Forever trying to get their hands on your hard-earned savings or personal data, scammers have devised yet another crafty scam. Here’s what to watch out for.
Scammers are once again posing as the DVLA in an attempt to con you out of your money.
Last time, they were tricking people into paying for driving licence renewals.
This time, they’re threatening final warnings for out-of-date vehicle taxes unless you pay up. And it’s quite convincing if you don’t know what to look out for.
It’s clearly no longer enough to send emails with poor spelling and grammar, asking for money to secure a big cash payment from a Nigerian prince or telling you you’ve won an international lottery…
Today’s scammers are far more sophisticated and you can easily fall victim unless you approach all emails which come out of the blue as a potential threat.
What to look out for
The DVLA vehicle tax email has all the hallmarks of a classic phishing scam if you look closely.
This is a copy of the scam email sent to a colleague:
You’ll see that while the sender identifies as the Driver and Vehicle Licensing Agency, the email address is totally unrelated. Always make sure the email address comes from the official source.
The email server has identified this email as spam. Pay attention to this as they’re very apt at identifying spam or scam emails.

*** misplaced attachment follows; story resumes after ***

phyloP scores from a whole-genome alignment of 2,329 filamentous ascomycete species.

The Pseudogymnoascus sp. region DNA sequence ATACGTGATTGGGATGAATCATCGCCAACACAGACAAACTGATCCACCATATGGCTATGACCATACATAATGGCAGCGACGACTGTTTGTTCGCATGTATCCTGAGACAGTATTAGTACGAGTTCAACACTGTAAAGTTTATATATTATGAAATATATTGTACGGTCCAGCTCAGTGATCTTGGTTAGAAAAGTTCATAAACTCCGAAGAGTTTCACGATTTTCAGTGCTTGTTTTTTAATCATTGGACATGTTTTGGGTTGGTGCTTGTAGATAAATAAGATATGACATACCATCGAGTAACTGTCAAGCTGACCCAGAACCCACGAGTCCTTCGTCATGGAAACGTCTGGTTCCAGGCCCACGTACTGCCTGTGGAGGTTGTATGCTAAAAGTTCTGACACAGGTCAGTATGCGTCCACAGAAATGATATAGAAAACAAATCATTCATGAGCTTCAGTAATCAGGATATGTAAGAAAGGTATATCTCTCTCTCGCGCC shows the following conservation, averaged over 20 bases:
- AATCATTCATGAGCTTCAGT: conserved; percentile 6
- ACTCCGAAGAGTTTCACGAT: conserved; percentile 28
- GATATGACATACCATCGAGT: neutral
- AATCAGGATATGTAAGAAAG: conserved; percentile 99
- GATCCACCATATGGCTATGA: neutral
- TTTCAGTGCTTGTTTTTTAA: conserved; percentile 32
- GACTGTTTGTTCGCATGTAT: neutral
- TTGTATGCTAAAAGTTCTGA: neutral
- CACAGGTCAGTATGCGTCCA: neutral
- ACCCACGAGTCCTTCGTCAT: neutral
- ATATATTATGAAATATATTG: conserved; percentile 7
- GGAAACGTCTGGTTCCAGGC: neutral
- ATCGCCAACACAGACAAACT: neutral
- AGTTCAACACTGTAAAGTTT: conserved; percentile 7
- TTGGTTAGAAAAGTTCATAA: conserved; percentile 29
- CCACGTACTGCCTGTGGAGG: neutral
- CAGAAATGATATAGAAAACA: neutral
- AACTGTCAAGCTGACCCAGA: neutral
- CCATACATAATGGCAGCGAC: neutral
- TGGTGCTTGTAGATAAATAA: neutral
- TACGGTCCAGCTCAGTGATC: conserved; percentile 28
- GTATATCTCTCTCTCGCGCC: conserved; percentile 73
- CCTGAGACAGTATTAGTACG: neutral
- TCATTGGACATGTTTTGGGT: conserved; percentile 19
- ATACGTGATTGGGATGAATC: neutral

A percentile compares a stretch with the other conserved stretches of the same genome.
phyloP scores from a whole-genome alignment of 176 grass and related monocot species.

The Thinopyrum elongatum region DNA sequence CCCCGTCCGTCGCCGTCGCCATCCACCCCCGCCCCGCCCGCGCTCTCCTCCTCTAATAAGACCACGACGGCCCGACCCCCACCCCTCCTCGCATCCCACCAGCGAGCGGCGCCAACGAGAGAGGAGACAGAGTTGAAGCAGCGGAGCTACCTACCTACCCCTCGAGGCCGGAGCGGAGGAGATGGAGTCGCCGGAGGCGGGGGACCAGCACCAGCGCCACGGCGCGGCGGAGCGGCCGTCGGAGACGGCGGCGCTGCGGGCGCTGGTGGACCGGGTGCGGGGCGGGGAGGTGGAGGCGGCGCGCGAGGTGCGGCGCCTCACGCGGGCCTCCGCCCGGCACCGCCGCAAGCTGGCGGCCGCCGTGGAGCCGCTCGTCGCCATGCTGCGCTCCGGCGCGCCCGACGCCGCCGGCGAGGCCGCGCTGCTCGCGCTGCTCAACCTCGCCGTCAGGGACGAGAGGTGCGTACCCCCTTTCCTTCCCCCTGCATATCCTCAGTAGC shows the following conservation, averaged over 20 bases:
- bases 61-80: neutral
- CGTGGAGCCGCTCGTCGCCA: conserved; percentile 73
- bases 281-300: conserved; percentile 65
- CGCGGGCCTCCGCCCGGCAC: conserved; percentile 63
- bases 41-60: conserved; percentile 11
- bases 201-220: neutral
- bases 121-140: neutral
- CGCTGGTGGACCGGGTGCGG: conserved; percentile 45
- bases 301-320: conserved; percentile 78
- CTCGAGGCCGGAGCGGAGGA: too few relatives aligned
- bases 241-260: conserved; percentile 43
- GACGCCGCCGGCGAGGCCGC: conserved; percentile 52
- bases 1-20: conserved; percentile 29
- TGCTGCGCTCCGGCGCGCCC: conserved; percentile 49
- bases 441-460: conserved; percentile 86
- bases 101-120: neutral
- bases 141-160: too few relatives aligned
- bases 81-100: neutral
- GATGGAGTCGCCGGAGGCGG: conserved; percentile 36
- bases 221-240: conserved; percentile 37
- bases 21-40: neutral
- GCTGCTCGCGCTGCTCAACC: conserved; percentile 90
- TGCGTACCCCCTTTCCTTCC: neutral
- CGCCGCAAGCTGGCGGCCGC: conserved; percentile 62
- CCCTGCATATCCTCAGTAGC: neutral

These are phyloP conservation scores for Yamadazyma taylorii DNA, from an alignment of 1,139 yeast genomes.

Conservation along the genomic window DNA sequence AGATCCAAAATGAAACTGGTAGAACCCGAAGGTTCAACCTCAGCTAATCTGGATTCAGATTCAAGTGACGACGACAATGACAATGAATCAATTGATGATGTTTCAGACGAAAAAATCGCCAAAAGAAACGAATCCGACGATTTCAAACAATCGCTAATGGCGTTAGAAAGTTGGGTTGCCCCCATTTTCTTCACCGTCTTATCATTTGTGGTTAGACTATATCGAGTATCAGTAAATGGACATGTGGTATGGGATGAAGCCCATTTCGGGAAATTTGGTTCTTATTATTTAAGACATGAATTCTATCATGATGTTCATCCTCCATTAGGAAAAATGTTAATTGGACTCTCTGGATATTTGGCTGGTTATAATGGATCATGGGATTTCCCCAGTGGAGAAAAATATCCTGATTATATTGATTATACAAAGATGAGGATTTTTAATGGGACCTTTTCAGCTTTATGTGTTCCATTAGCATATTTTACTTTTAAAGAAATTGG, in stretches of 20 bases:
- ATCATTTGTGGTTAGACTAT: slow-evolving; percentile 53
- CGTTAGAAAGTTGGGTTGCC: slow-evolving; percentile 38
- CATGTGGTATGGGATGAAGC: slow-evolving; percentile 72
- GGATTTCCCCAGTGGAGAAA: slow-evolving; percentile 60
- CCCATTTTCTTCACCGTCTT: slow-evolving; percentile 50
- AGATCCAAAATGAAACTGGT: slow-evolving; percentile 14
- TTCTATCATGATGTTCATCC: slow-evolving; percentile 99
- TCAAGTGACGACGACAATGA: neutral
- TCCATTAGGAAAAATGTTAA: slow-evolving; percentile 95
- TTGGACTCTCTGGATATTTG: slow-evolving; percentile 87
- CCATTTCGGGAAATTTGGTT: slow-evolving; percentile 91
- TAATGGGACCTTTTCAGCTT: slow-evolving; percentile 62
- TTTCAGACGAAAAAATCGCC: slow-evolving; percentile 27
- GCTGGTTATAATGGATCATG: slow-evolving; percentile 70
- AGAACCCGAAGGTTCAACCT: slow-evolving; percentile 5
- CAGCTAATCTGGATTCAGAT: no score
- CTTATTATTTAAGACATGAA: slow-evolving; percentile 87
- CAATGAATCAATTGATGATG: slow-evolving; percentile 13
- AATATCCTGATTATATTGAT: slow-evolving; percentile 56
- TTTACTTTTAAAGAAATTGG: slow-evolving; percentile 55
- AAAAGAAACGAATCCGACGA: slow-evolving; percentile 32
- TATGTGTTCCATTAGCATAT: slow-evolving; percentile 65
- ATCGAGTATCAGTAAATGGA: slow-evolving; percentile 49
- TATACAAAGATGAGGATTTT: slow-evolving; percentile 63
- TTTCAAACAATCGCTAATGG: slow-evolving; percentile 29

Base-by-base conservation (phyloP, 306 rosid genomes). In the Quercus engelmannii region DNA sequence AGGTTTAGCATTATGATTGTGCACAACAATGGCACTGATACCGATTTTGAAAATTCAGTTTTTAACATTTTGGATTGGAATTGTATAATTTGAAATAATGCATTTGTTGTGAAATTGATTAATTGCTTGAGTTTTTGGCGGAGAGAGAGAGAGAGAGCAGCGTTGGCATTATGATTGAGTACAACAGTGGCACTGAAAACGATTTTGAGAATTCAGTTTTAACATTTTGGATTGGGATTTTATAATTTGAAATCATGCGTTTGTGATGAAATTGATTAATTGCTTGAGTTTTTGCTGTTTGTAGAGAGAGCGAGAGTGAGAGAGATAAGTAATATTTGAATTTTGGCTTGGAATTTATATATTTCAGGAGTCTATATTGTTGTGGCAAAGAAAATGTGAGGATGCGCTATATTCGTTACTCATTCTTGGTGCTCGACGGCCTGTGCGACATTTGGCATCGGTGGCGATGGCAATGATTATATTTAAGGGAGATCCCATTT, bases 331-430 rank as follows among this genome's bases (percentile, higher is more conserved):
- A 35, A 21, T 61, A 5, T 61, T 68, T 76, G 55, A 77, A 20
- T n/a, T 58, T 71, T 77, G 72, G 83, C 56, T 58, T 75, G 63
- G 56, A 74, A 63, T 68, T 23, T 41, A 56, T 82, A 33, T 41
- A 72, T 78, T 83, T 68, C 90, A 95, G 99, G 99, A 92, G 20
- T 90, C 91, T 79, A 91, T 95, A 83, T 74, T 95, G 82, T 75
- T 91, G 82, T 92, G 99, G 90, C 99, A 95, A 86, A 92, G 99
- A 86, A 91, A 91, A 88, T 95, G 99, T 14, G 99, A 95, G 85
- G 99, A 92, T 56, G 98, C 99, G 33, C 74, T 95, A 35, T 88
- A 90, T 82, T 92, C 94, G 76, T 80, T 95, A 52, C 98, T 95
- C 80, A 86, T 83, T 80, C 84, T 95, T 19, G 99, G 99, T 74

The threatening language in the email (tax your car … today to avoid unpleasant consequences) is also a red flag. Scammers do this to pressure you into acting quickly and not thinking through your actions properly.
So, would you have fallen for this phishing email? Here’s some advice from the DVLA’s to avoid being scammed:
- The DVLA will never send emails or texts which ask you to confirm your personal details or payment information.
- If you get any emails or messages asking for this, never open any links and delete it immediately.
- You should always report any scam to Action Fraud so it can be investigated. We have more free advice on how to report a scam on our Consumer Rights pages.
- Make sure you respond to emails that end in gov.uk to make sure you’re dealing with them directly.
- Never share images on social media that contain personal information, like your driver’s licence or vehicle registration papers.
- Always report misleading adverts to search engines.
How to spot a phishing scam
There are other tricks to stay ahead of the scammers. For example, always check the contact details and branding at the bottom. Are they what you’d expect and do they look legitimate?
You should also be very wary if an email is asking you to update or re-enter your personal or bank details out of the blue – it is likely going to be a scam.
Have you been sent any particularly convincing scam emails recently? Or have you fallen for one? Share your experience.